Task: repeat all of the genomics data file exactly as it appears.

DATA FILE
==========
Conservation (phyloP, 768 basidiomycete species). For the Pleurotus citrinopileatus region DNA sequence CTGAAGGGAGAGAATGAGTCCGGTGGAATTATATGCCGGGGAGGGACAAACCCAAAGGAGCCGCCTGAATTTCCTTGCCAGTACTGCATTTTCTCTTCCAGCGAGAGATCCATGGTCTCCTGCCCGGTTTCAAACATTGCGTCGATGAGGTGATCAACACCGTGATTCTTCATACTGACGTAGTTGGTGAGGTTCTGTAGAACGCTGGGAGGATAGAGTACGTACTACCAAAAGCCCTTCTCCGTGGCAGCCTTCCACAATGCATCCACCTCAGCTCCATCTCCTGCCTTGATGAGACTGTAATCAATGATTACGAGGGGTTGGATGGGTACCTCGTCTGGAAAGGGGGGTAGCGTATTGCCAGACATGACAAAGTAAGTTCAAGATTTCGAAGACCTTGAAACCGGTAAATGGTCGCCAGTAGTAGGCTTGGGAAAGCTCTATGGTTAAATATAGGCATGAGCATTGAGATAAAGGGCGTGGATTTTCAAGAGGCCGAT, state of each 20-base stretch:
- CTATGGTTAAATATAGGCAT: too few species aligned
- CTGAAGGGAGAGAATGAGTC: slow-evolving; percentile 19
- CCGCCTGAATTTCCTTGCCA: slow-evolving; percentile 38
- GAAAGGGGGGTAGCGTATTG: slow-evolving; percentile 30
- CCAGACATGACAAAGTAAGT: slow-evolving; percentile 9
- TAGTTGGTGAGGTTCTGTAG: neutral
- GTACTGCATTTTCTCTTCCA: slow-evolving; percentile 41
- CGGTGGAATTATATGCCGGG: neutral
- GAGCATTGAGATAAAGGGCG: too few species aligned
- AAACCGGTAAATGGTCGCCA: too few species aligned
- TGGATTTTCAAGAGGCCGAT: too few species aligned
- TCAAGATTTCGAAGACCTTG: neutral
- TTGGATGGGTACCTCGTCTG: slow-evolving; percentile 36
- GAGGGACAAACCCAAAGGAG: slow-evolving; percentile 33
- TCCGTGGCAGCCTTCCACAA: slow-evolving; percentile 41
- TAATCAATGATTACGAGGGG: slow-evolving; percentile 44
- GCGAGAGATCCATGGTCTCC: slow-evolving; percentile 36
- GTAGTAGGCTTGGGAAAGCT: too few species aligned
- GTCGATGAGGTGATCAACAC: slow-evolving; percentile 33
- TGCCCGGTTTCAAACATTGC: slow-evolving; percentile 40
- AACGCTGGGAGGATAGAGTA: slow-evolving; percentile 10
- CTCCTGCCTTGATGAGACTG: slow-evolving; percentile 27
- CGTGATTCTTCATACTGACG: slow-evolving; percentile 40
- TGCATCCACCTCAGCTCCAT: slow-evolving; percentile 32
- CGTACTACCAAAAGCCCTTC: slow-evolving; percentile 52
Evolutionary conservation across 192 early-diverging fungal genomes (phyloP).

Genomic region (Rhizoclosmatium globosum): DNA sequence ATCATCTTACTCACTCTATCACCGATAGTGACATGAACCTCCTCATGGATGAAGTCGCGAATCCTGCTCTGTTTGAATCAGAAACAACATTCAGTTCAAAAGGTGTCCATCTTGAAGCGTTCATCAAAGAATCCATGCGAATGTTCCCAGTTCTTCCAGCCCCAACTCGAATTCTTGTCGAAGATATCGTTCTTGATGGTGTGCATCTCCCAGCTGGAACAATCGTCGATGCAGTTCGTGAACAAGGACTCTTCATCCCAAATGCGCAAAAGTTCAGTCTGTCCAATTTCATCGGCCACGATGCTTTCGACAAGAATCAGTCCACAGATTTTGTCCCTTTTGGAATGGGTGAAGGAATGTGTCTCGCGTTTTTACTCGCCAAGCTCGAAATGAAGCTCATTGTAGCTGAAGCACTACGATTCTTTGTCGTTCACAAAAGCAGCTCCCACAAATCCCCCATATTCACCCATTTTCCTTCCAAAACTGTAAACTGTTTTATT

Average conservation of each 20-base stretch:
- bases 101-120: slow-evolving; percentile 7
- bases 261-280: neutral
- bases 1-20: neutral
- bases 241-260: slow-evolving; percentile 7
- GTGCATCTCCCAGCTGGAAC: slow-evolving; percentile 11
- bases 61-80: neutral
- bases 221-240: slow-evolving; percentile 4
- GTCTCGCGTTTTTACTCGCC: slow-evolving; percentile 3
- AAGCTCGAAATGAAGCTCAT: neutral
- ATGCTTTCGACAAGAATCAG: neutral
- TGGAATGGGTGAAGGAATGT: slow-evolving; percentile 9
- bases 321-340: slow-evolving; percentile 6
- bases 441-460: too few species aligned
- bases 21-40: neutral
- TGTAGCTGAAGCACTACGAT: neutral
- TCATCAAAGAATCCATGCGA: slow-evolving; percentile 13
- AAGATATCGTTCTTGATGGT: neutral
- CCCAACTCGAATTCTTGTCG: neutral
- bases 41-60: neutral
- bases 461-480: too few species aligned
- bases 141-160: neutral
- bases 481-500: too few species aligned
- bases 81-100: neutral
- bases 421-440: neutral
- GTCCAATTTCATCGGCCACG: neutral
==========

Conservation (phyloP, 768 basidiomycete species). For the Pleurotus citrinopileatus region DNA sequence CTGAAGGGAGAGAATGAGTCCGGTGGAATTATATGCCGGGGAGGGACAAACCCAAAGGAGCCGCCTGAATTTCCTTGCCAGTACTGCATTTTCTCTTCCAGCGAGAGATCCATGGTCTCCTGCCCGGTTTCAAACATTGCGTCGATGAGGTGATCAACACCGTGATTCTTCATACTGACGTAGTTGGTGAGGTTCTGTAGAACGCTGGGAGGATAGAGTACGTACTACCAAAAGCCCTTCTCCGTGGCAGCCTTCCACAATGCATCCACCTCAGCTCCATCTCCTGCCTTGATGAGACTGTAATCAATGATTACGAGGGGTTGGATGGGTACCTCGTCTGGAAAGGGGGGTAGCGTATTGCCAGACATGACAAAGTAAGTTCAAGATTTCGAAGACCTTGAAACCGGTAAATGGTCGCCAGTAGTAGGCTTGGGAAAGCTCTATGGTTAAATATAGGCATGAGCATTGAGATAAAGGGCGTGGATTTTCAAGAGGCCGAT, state of each 20-base stretch:
- CTATGGTTAAATATAGGCAT: too few species aligned
- CTGAAGGGAGAGAATGAGTC: slow-evolving; percentile 19
- CCGCCTGAATTTCCTTGCCA: slow-evolving; percentile 38
- GAAAGGGGGGTAGCGTATTG: slow-evolving; percentile 30
- CCAGACATGACAAAGTAAGT: slow-evolving; percentile 9
- TAGTTGGTGAGGTTCTGTAG: neutral
- GTACTGCATTTTCTCTTCCA: slow-evolving; percentile 41
- CGGTGGAATTATATGCCGGG: neutral
- GAGCATTGAGATAAAGGGCG: too few species aligned
- AAACCGGTAAATGGTCGCCA: too few species aligned
- TGGATTTTCAAGAGGCCGAT: too few species aligned
- TCAAGATTTCGAAGACCTTG: neutral
- TTGGATGGGTACCTCGTCTG: slow-evolving; percentile 36
- GAGGGACAAACCCAAAGGAG: slow-evolving; percentile 33
- TCCGTGGCAGCCTTCCACAA: slow-evolving; percentile 41
- TAATCAATGATTACGAGGGG: slow-evolving; percentile 44
- GCGAGAGATCCATGGTCTCC: slow-evolving; percentile 36
- GTAGTAGGCTTGGGAAAGCT: too few species aligned
- GTCGATGAGGTGATCAACAC: slow-evolving; percentile 33
- TGCCCGGTTTCAAACATTGC: slow-evolving; percentile 40
- AACGCTGGGAGGATAGAGTA: slow-evolving; percentile 10
- CTCCTGCCTTGATGAGACTG: slow-evolving; percentile 27
- CGTGATTCTTCATACTGACG: slow-evolving; percentile 40
- TGCATCCACCTCAGCTCCAT: slow-evolving; percentile 32
- CGTACTACCAAAAGCCCTTC: slow-evolving; percentile 52
Evolutionary conservation across 192 early-diverging fungal genomes (phyloP).

Genomic region (Rhizoclosmatium globosum): DNA sequence ATCATCTTACTCACTCTATCACCGATAGTGACATGAACCTCCTCATGGATGAAGTCGCGAATCCTGCTCTGTTTGAATCAGAAACAACATTCAGTTCAAAAGGTGTCCATCTTGAAGCGTTCATCAAAGAATCCATGCGAATGTTCCCAGTTCTTCCAGCCCCAACTCGAATTCTTGTCGAAGATATCGTTCTTGATGGTGTGCATCTCCCAGCTGGAACAATCGTCGATGCAGTTCGTGAACAAGGACTCTTCATCCCAAATGCGCAAAAGTTCAGTCTGTCCAATTTCATCGGCCACGATGCTTTCGACAAGAATCAGTCCACAGATTTTGTCCCTTTTGGAATGGGTGAAGGAATGTGTCTCGCGTTTTTACTCGCCAAGCTCGAAATGAAGCTCATTGTAGCTGAAGCACTACGATTCTTTGTCGTTCACAAAAGCAGCTCCCACAAATCCCCCATATTCACCCATTTTCCTTCCAAAACTGTAAACTGTTTTATT

Average conservation of each 20-base stretch:
- bases 101-120: slow-evolving; percentile 7
- bases 261-280: neutral
- bases 1-20: neutral
- bases 241-260: slow-evolving; percentile 7
- GTGCATCTCCCAGCTGGAAC: slow-evolving; percentile 11
- bases 61-80: neutral
- bases 221-240: slow-evolving; percentile 4
- GTCTCGCGTTTTTACTCGCC: slow-evolving; percentile 3
- AAGCTCGAAATGAAGCTCAT: neutral
- ATGCTTTCGACAAGAATCAG: neutral
- TGGAATGGGTGAAGGAATGT: slow-evolving; percentile 9
- bases 321-340: slow-evolving; percentile 6
- bases 441-460: too few species aligned
- bases 21-40: neutral
- TGTAGCTGAAGCACTACGAT: neutral
- TCATCAAAGAATCCATGCGA: slow-evolving; percentile 13
- AAGATATCGTTCTTGATGGT: neutral
- CCCAACTCGAATTCTTGTCG: neutral
- bases 41-60: neutral
- bases 461-480: too few species aligned
- bases 141-160: neutral
- bases 481-500: too few species aligned
- bases 81-100: neutral
- bases 421-440: neutral
- GTCCAATTTCATCGGCCACG: neutral